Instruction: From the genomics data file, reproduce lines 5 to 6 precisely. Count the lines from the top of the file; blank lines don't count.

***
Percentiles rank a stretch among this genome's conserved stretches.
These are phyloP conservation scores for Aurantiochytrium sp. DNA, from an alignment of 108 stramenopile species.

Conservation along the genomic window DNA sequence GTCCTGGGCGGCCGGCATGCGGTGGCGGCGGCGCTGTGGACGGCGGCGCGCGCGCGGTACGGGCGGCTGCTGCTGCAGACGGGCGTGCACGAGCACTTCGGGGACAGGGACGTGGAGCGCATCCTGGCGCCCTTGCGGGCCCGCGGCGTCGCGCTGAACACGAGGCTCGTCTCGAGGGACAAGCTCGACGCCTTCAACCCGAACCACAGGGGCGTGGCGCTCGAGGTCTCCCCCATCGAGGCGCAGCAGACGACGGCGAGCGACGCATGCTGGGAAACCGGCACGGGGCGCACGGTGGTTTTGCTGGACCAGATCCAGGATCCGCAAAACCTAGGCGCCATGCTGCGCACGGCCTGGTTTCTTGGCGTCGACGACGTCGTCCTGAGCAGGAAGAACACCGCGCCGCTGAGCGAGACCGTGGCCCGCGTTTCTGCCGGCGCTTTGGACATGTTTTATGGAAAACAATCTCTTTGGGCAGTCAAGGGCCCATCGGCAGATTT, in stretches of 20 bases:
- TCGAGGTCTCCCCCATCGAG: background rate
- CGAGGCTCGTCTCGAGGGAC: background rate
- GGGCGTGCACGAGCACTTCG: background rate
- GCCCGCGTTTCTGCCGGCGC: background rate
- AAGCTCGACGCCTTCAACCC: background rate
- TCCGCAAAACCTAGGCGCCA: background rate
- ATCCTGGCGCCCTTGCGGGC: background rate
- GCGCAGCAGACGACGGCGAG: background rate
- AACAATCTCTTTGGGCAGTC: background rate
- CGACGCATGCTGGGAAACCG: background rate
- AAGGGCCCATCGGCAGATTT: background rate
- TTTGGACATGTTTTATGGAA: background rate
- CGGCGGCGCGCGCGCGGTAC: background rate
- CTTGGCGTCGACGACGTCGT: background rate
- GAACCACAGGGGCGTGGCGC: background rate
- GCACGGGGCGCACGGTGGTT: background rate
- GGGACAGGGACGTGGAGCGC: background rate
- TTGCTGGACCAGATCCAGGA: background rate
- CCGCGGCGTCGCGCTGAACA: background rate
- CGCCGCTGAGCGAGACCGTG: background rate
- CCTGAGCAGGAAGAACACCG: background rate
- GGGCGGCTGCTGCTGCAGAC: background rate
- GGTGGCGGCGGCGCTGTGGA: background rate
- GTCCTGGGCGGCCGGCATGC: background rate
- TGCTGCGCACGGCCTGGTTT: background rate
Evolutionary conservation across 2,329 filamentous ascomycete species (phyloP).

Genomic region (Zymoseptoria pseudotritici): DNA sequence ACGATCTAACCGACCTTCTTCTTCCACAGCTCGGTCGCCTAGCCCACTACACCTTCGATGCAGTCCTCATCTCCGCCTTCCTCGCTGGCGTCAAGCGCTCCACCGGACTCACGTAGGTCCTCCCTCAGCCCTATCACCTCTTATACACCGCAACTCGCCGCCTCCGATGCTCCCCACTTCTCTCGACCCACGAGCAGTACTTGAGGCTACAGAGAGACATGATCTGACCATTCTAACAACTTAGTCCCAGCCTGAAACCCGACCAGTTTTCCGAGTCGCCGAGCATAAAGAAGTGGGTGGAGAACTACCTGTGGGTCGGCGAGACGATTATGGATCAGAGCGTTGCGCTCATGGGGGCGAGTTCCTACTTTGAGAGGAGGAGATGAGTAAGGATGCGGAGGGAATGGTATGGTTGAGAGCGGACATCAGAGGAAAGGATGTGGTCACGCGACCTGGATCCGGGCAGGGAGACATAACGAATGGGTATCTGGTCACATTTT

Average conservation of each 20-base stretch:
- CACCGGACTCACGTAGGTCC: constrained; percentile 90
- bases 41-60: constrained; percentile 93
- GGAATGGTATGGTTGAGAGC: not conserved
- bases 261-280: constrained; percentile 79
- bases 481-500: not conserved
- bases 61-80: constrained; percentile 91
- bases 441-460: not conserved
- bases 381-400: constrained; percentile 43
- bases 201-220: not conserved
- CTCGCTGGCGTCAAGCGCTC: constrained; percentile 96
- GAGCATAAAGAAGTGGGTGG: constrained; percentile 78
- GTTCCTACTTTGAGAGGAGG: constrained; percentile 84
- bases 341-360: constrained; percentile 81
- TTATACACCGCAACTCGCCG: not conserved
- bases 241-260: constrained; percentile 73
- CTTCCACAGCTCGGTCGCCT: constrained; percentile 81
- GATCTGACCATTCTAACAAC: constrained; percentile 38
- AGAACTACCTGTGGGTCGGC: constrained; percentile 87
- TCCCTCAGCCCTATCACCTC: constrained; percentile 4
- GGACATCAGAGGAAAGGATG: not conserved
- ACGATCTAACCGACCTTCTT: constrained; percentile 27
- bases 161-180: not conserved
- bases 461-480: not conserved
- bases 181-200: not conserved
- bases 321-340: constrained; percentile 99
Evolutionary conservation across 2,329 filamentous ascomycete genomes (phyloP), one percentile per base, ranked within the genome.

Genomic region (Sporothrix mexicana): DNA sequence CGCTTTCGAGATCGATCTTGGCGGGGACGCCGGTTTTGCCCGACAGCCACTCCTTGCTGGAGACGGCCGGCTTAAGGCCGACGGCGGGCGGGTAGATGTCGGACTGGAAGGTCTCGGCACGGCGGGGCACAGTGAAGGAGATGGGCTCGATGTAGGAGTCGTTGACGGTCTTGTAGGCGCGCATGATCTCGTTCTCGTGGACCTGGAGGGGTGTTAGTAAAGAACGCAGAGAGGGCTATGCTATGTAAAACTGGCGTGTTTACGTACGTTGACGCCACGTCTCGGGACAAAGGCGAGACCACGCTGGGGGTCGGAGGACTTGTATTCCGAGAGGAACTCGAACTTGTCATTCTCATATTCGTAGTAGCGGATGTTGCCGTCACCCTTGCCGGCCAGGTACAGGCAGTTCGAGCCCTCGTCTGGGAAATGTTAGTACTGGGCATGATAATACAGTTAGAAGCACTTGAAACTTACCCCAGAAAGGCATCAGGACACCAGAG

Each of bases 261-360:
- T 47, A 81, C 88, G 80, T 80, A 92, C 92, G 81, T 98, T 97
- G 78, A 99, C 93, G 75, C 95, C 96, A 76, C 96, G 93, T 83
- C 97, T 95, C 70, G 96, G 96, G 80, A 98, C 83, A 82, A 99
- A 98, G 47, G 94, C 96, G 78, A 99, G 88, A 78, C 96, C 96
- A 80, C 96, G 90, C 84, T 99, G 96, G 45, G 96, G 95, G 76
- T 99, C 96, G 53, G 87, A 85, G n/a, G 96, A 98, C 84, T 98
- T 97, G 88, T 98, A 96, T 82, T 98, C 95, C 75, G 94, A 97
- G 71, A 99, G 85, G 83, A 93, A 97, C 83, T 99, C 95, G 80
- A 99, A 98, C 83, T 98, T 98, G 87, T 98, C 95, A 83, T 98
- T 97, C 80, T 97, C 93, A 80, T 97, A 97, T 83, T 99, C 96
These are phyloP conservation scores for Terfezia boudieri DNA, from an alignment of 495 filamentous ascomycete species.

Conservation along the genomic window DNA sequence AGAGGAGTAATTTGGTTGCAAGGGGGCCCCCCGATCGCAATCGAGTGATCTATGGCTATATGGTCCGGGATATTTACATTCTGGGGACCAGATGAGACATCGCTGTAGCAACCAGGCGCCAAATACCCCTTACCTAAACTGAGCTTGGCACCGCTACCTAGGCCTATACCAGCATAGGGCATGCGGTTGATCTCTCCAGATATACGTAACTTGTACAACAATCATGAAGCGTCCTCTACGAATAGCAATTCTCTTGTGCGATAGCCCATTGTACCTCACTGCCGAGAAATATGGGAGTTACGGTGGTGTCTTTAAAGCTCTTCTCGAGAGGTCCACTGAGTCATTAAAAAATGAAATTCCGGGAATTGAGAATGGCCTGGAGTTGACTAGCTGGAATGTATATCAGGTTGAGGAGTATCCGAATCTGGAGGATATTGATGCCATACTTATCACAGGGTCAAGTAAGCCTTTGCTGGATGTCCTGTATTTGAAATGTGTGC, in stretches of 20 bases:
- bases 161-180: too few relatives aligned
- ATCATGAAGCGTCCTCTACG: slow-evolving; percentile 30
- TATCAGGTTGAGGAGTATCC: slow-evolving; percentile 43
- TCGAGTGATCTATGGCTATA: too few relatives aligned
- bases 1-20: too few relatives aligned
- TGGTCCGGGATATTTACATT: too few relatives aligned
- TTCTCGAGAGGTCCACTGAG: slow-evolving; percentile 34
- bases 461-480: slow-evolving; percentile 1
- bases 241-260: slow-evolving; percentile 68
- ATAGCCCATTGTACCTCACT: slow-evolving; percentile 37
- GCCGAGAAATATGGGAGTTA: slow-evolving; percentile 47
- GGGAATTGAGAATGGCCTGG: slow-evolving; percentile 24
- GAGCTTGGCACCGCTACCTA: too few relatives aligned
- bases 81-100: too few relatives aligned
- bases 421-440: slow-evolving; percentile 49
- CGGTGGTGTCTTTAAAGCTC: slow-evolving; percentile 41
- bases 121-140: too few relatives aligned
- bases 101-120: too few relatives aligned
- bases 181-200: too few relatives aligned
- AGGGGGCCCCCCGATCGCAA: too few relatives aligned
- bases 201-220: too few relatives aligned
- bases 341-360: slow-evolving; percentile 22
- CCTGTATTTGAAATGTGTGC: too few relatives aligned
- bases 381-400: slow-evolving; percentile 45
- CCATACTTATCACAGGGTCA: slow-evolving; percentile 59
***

- CGAGGCTCGTCTCGAGGGAC: background rate
- GGGCGTGCACGAGCACTTCG: background rate